A

audit

User audit collection and query infrastructure for A/I.

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A/I Audit Suite

This software implements a distributed collection framework for user audit logs, which consist of high-level management events related to specific user accounts. Such logs are generated at a relatively low rate, but they are very important and must not be lost. On the other hand, this data doesn't have to be real-time: some delay in the collection pipeline is acceptable (after all, these logs are primarily useful long-term).

An interface to query the audit database is also provided, with a very simple key = value syntax.

Overview

A single audit message is a schema-less JSON dictionary describing a specific event. The meanings of its attributes are determined by convention, but a message must include at least the user, message and stamp attributes.

The design aims to be as lightweight as possible, since audit functionality has to be added to many diverse applications. It also needs to tolerate failure at any stage of the collection pipeline, to avoid dependencies on highly-available network and databases. It works as follows:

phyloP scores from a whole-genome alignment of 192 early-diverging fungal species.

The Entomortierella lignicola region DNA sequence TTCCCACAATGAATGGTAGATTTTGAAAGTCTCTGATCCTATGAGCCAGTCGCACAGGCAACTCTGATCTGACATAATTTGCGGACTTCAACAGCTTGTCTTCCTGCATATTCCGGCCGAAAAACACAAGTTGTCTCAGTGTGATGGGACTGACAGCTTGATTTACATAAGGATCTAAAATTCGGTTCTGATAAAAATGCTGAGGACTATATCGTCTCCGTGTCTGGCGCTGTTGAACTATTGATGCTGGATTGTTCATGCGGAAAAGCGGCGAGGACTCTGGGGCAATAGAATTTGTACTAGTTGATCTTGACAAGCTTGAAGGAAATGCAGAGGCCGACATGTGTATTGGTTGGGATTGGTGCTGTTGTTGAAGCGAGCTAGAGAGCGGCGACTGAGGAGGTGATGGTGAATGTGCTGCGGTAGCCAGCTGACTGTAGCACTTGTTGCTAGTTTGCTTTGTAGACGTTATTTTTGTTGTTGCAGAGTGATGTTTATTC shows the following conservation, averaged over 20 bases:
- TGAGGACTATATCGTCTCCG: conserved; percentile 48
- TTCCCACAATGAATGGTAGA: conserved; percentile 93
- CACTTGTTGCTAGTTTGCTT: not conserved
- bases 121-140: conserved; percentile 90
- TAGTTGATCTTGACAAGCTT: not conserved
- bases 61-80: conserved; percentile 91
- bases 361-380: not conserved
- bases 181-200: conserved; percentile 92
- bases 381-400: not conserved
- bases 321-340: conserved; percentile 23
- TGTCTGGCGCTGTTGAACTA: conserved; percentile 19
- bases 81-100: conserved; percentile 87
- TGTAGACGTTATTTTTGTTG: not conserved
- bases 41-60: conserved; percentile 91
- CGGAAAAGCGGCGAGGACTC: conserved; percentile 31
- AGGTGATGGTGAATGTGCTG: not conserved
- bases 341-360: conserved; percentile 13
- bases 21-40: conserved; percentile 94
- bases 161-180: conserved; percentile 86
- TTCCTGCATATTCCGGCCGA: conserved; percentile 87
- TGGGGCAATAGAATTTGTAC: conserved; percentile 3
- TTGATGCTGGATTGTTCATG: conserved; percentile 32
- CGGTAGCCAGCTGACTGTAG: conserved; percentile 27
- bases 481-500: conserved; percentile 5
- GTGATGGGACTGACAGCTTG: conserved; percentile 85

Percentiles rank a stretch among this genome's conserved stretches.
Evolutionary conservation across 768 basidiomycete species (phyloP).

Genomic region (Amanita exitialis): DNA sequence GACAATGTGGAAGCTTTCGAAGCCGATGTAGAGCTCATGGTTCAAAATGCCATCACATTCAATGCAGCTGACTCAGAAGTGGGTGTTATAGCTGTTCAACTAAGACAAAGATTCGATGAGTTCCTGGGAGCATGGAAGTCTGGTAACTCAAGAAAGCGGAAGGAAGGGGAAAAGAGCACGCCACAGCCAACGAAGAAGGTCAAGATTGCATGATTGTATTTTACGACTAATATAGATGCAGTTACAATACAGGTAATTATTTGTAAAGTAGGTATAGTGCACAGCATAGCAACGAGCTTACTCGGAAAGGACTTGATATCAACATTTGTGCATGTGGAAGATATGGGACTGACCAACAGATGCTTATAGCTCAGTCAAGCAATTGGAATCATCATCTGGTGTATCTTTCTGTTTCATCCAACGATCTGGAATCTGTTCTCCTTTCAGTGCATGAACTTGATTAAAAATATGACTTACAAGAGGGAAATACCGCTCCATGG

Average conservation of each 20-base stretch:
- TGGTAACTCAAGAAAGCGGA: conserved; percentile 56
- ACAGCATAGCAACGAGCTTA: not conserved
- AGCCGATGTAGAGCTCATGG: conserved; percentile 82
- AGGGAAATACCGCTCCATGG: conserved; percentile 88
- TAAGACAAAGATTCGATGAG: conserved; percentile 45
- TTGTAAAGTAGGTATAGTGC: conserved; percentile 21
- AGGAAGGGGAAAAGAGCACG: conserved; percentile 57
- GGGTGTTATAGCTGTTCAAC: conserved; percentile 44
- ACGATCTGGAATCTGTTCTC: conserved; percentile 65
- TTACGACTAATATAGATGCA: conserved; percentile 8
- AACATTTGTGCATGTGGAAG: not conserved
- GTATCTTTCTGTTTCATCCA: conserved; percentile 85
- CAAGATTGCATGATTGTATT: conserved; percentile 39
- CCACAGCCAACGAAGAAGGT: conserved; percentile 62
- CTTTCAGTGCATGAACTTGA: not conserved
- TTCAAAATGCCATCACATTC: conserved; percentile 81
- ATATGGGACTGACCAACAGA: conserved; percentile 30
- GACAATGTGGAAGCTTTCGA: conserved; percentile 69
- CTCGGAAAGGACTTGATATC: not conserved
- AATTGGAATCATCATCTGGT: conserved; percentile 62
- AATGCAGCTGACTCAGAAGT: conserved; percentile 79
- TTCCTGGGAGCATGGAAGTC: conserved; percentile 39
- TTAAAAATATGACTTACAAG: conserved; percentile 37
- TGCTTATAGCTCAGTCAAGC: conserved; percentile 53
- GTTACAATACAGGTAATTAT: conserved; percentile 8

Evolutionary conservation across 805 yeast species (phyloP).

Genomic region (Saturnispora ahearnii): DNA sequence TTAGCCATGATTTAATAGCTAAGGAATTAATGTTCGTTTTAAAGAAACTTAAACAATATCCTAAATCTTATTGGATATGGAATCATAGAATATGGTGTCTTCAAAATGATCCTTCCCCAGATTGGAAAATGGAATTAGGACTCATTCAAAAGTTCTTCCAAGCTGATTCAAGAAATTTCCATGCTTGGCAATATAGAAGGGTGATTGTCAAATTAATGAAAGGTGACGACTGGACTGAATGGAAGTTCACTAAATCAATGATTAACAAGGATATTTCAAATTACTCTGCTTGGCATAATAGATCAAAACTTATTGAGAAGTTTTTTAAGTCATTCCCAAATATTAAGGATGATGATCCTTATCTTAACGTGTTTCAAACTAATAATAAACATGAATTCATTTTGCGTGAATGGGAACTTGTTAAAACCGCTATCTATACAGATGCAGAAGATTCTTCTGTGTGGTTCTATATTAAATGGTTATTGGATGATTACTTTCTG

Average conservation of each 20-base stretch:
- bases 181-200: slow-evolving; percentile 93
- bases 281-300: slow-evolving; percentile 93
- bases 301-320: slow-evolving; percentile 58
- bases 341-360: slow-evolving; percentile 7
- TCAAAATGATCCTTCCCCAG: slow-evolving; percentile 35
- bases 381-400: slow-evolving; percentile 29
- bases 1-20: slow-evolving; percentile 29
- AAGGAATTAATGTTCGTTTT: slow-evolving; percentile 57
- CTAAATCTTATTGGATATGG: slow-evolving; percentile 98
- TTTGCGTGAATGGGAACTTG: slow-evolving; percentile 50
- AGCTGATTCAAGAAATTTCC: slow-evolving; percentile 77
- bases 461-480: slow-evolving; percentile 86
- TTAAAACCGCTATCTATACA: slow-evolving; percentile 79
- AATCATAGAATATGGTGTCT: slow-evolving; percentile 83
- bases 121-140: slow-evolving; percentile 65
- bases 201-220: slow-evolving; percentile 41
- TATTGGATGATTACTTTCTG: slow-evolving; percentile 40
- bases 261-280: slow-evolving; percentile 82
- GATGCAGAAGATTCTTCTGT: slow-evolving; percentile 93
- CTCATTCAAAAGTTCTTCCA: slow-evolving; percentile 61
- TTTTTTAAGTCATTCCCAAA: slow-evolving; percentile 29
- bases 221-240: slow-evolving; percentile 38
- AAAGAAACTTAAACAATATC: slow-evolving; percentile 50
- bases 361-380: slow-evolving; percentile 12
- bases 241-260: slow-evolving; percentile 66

• When an audit client application wants to log a message, it tries first to deliver it to the local audit daemon (via a UNIX socket). If this fails, it will store the message in a spool directory on the local filesystem.

  • The local audit daemon, which runs on every machine where audit logs are generated, is a lightweight daemon that implements the store-and-forward retry logic: when it receives an incoming message, it tries to send it to the main audit daemon, and if this fails, it stores the message in the local spool directory. It also periodically scans the spool directory and attempts to deliver messages to the main audit daemon.

  • The main audit daemon receives messages and stores them in the database.

Authentication

The suite is meant to be deployed along an X509-based authentication infrastructure where a trusted Certification Authority assigns a certificate to each machine. The local audit daemons will use the machine certificates to authenticate themselves to the main audit daemon, which will consider valid any certificate signed by the CA.

Client authorization is managed using UNIX permissions: the local audit socket and spool directories are owned by the audit group, so in order to allow an application to log audit events one should simply add the user it's running as to the audit group.